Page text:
Supergirl #11 Review

Supergirl #11 Review

Written by Michael Green and Mike Johnson

Art by Mamud Asrar

Reviewed by Steve Seigh

How fortunate is it that it’s Women in Comics week here at Talking Comics and I have the distinct pleasure or reviewing one of the greatest female oriented book of the DC New 52? Normally I spend a whole lot of words building up to my opinions on the book in question, but not today.  Today, we’re going to get right to the heart of why you should read Supergirl #11

Since the launch of the DC New 52 the females of the DC Universe have had quite a mountain to climb in regard to how they’re viewed by audiences of new and old. Catwoman has become a lady of the evening, flaunting her puss to and fro as she clamors for a hit of catnip inside every male superhero’s armored cod piece, PosionIvy is damn near unrecognizable in her new duds, and Harley Quinn is no longer adorably funny. I ask you, what the hell is happening to our beloved ladies?  

Obviously, we’re not going to be getting to the root of that particular issue here. Instead, let’s talk about how Supergirl has been the exception to this stigma and how Supergirl #11 continues the trend of this being one of the absolute best books of the DC New 52! Supergirl #11 is comprised of so many elements that I find necessary in a superhero comic book. There’s heart, humor, action, and the foundation of some truly meaningful friendships between Kara, Sioban, and Tommy. The writing of Michael Green and Mike Johnson takes Kara to new heights as well as emotional depth as we see our world through Kara’s eyes. Our world frightens her, as it damn well should.

All Kara wants is to be a good person. Where we’re at in her story within the DC New 52 Kara is still adjusting to nearly all of her superpowers. Like a child who must first touch the flame to discover the nature of the pain it is capable of inflicting Kara’s journey is unfortunately one of trial and error. With no one to guide her she relies on the kindness of strangers to help see her through her inner turmoil, and unfortunately, honest people are somewhat hard to come by in Metropolis.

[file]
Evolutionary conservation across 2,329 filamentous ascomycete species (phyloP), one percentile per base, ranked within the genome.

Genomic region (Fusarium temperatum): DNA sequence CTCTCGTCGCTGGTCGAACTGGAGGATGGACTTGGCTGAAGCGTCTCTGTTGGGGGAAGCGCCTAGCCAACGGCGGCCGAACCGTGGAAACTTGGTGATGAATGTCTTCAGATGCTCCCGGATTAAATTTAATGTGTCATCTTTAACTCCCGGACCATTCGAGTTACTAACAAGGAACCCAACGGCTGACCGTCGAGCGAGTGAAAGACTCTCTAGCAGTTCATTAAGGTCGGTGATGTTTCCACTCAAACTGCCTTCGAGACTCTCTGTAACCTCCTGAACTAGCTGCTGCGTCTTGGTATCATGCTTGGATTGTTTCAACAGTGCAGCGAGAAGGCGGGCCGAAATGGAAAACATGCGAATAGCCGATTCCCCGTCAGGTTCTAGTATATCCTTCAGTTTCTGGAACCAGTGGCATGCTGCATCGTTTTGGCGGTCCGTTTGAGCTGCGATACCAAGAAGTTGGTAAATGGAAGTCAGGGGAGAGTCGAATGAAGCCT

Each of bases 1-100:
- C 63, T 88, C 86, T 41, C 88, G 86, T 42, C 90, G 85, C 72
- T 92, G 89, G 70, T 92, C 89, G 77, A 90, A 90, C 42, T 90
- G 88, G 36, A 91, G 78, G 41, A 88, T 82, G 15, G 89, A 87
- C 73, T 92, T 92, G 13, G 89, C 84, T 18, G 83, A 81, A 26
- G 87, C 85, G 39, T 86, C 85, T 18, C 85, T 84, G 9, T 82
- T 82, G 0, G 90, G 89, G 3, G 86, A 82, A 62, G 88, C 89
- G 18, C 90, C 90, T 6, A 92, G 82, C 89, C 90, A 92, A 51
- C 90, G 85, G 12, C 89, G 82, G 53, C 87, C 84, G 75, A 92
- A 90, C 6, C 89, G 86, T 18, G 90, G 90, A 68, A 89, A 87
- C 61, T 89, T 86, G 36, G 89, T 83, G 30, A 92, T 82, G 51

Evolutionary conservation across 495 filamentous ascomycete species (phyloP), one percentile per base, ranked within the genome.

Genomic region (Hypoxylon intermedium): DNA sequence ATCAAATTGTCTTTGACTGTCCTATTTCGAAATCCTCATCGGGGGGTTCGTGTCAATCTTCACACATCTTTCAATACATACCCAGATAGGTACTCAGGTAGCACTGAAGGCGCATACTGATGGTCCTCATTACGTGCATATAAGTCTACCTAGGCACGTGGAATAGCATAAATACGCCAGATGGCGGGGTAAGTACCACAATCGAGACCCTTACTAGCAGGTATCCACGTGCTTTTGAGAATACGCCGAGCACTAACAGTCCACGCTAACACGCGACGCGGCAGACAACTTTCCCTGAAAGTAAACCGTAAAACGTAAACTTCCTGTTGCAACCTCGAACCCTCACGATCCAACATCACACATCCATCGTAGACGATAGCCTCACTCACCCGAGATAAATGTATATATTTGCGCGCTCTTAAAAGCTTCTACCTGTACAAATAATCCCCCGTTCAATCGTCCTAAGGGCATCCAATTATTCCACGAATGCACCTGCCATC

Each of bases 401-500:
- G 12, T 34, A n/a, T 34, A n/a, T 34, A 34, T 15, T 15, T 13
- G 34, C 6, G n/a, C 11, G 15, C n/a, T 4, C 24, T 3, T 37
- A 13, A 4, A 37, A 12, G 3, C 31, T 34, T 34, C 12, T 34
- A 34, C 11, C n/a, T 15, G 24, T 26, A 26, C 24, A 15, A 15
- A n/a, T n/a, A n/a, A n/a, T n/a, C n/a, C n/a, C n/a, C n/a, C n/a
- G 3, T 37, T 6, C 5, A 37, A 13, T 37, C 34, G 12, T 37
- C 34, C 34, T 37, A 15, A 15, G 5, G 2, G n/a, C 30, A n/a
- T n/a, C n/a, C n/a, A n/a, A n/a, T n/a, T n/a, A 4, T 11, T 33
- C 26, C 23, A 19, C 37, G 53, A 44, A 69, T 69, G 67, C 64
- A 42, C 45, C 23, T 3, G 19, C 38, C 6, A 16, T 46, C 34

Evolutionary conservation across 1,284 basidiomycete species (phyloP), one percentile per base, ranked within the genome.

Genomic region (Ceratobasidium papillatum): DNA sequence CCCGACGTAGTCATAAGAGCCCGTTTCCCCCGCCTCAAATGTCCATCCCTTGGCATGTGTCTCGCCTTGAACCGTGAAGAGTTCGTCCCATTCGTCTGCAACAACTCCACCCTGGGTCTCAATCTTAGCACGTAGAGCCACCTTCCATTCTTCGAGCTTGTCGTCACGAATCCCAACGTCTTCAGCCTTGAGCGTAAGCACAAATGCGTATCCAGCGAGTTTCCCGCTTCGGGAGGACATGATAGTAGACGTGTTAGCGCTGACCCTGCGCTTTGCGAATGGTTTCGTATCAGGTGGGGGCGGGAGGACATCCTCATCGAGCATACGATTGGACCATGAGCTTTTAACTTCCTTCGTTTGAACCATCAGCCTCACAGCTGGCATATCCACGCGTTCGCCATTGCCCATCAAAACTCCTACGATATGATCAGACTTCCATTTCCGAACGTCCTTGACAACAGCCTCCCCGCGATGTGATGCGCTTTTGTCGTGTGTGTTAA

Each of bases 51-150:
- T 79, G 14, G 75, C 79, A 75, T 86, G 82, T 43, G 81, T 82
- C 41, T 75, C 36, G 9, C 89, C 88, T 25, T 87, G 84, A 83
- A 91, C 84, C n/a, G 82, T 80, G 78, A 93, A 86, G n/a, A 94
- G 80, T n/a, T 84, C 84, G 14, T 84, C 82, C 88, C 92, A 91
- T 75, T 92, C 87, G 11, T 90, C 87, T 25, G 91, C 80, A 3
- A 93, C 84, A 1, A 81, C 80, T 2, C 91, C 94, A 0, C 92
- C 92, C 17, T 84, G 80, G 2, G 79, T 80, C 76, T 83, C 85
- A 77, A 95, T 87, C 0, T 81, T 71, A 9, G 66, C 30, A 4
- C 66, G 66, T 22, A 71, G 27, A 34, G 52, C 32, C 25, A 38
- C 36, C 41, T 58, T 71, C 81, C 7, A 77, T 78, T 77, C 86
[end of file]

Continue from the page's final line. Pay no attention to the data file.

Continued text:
With the threat of a new villain wearing a set of Nanotech armor rampaging through the streets, Supergirl is going to have to adapt quickly to her still growing powers. Supergirl #11 packs an emotional edge that not too many of the female-centric DC books do nowadays. Her perseverance and innate desire to do good upon this earth for all of us humans who probably don’t deserve it is inspiring to say the least. And now that she appears to have some dependable and loving friends in her very lonely corner I can only hope that things get better for Kara … though, they probably won’t. 


If you’re not reading the DC New 52 Supergirl run than you need to get on that right now. Really, stop reading these words and go pick it up from #1 to the current issue. Kara is inspirational and one of the only women in the DC lineup who can still hold her head high … and keep her tits inside of her costume. 


Executive Editor of Talking Comics, Co-Host of the Talking Comics podcast, Host of the Talking Games podcast, Writer of Ink & Pixel featured on, Candadian by proxy, and Pancake King.

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